To me, Benner’s work challenges leaders of change to consider and generate new responses to the specific situation where the smooth operation of the participant’s background meaning, habitual bodily understanding and the individual’s concerns are breaking down.

This view is consistent with complex responsive process thinking which encourages paying attention to the micro-interaction of what is going on in the here and now.

John Shotter points out the importance of being open, of being willing to be struck by the novel moments in ordinary conversation. I think Benner’s suggestions help leaders to concentrate more on understanding the life situation of participants and to identify what is potentially new in a conversation.

This is a far cry from seeing employees as going through the stages of a grief cycle, and allows a far more personalised approach to situations of ‘resistance’ that might arise.

 

 

Changed Situation – Opportunity for Reflection, not Persuasion

Stephen Billing, January 23, 2009

 People constitute their world and are constituted by it at the same time. Changed situations lead to breakdown of smooth functioning for your employees. Better to see this as an opportunity for reflection rather than an opportunity to ‘persuade’ them.

This is the fourth in a series of posts about Patricia Benner’s work described in her book The Primacy of Caring on how people deal with growth and loss as they are lived or experienced.

Benner proposes that there are four aspects of our humanness that enable us to grasp situations directly in terms of their meaning for the self:

  • Embodied intelligence
  • Background meaning
  • Concern
  • Situation

Earlier posts discussed embodied intelligence, background meaning and concern.

Benner calls the fourth attribute ’situation’, which denotes that people inhabit their world, rather than living in an environment. What I mean is that people are constituted by, at the same time as they form, their world. Not only do we create our own world, but it simultaneously creates us. Benner says that this point is often missed because we are so ingrained in an individualist view of the world where we are seen as autonomous individuals, who create the world we live in through our words and actions. Interdependence with other people takes a back seat – more on this here.

Over time, external situations change, and in response the individual also changes. For example, marriage, divorce, widowhood, unemployment, promotion and retirement are all examples Benner gives of how real world situations or contexts change and can impact upon life experience.

No amount of rehearsal or reflection can prepare one for these events because people cannot, in advance, reflectively encounter every taken-for-granted aspect of their being.

However, these changed contexts represent breakdowns in smooth functioning, which can prompt reflection. We can become aware of previously unnoticed background meanings, habitual body understanding and concerns.

This breakdown in smooth functioning is experienced as stressful, as any person involved in organisational change can testify. In situations of change, people’s concerns change and the habitual bodily understandings may not seem to work any more. Taken-for-granted aspects of one’s being may no longer work smoothly. And yet often, leaders respond with ‘persuasive’ messages, rather than attempts to understand what it means for employees whose habitual smooth functioning is breaking down.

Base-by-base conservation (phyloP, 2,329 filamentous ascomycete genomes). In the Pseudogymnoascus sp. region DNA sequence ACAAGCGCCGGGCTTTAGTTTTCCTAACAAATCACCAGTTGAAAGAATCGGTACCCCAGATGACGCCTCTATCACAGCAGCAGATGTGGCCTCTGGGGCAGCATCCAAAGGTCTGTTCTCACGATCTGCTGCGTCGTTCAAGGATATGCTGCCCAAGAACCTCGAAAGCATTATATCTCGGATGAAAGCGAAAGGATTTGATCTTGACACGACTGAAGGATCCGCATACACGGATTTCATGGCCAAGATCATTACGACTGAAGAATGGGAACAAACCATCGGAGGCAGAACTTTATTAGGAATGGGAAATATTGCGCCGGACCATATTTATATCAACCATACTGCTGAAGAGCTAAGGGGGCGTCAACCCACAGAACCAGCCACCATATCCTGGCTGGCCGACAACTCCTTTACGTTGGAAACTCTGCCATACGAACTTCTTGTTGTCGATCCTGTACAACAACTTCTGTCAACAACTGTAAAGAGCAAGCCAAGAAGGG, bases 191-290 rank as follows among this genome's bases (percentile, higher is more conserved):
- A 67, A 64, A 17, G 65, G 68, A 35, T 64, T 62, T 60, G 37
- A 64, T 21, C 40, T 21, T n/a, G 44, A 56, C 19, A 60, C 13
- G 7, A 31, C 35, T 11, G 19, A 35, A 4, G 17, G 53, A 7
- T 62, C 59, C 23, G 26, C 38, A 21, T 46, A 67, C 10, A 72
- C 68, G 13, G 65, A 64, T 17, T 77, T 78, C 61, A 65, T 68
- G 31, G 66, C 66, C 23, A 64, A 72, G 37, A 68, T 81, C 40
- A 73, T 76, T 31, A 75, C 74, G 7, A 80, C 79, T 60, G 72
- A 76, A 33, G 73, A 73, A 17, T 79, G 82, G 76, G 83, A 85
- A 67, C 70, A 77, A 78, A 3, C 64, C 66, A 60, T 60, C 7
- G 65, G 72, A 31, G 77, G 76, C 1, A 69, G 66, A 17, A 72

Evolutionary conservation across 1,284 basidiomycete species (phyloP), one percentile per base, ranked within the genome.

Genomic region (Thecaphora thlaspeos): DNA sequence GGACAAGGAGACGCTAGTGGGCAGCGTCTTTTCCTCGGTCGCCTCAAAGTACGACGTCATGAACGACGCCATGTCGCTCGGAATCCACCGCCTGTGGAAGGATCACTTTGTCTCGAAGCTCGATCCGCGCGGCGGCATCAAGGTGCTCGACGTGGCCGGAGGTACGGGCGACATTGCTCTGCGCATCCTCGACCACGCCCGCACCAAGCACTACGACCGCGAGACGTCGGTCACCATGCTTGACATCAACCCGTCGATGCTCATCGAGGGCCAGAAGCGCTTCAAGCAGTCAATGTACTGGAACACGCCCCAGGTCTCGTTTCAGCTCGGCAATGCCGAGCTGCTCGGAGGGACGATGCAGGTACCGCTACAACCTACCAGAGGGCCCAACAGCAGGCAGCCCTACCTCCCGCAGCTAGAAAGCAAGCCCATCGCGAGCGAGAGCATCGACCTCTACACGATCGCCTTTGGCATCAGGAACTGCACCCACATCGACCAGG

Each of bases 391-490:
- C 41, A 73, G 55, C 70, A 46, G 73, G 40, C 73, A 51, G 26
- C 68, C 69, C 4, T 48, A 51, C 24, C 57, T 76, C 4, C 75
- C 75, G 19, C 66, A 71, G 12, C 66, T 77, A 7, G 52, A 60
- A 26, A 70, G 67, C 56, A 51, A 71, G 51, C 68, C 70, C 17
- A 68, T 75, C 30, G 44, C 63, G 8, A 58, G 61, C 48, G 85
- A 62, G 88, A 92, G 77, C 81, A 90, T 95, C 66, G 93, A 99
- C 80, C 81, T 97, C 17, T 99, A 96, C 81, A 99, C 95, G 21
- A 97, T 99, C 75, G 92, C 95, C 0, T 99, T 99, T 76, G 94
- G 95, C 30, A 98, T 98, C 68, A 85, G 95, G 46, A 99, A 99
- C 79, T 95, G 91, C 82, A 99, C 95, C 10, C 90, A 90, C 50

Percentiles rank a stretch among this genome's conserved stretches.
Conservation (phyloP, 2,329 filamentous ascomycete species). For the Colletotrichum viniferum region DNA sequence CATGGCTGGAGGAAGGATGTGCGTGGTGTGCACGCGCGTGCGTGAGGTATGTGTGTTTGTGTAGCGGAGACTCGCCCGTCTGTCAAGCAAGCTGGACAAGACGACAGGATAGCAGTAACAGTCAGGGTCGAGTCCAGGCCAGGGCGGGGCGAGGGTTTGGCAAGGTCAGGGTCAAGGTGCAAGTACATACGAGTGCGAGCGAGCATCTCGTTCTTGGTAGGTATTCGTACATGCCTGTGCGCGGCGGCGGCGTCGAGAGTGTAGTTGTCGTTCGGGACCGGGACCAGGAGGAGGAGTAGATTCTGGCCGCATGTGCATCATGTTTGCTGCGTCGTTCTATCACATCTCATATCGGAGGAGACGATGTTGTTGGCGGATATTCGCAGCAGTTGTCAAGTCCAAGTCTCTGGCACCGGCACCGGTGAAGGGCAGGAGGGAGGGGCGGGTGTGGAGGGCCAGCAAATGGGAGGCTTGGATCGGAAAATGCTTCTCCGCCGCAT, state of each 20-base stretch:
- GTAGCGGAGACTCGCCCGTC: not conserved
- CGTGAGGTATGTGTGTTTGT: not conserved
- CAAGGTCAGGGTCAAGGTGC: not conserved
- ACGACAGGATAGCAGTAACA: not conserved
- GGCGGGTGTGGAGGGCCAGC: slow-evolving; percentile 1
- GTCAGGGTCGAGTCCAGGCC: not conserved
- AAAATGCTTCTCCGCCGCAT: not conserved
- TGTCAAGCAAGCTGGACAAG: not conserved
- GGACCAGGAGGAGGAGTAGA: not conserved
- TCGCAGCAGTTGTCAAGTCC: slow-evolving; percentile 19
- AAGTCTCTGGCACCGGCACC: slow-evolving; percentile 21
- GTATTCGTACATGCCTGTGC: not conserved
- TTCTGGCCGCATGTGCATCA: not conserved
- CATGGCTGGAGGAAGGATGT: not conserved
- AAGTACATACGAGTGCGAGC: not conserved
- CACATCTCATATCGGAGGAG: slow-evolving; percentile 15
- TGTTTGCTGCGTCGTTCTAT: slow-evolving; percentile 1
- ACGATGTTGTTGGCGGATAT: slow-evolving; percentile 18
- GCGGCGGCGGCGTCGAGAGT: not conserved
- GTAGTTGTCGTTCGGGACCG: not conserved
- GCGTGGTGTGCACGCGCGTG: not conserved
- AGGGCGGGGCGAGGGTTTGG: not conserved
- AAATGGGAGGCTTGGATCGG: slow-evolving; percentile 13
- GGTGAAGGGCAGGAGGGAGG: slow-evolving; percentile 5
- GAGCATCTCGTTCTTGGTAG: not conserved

Considering this, along with history in the form of background meaning can offer you as the leader of change, the potential for new responses to your employees’ ‘resistance.’ Something more relevant to your employees than a persuasive message.

These new responses you make to your employees have far more potential to trigger the actual organisational change you desire, more than all the programmed key messages and persuasive messages your PR team could dream up.

 

An Ego Inside a Bag of Skin

Stephen Billing, September 1, 2008

We make the mistake of "identifying with an isolated ego inside a bag of skin" (Eric Eisenberg). 

This attention-grabbing image echoes the idea of George Herbert Mead from 1934 in Mind, Self and Society that the mind is not some sort of essence or spirit that lives inside our heads or inside the brain. Our human minds, according to Mead, consist of the silent conversation we have with ourselves. This is a very social way of considering our sense of who we are and what it means to be a "self". In the same way that we have conversations with others, we have conversations with ourselves. 

A person’s mind then, is the singular of this conversational process. Our sense of who we are is thus formed through a social process of interaction with others. Covey in Seven Habits says that interdependence comes after independence but I do not agree with his idea of interdependence. I think we are interdependent human beings because we rely on others from the day we are born. And we rely on others in our organisational life. 

What we think it is to be human (independent or interdependent, mind as socially created processes of conversation with oneself, or as an ego inside a bag of skin) is very important for what we think we are doing when we try to change organisations. 

What do you think?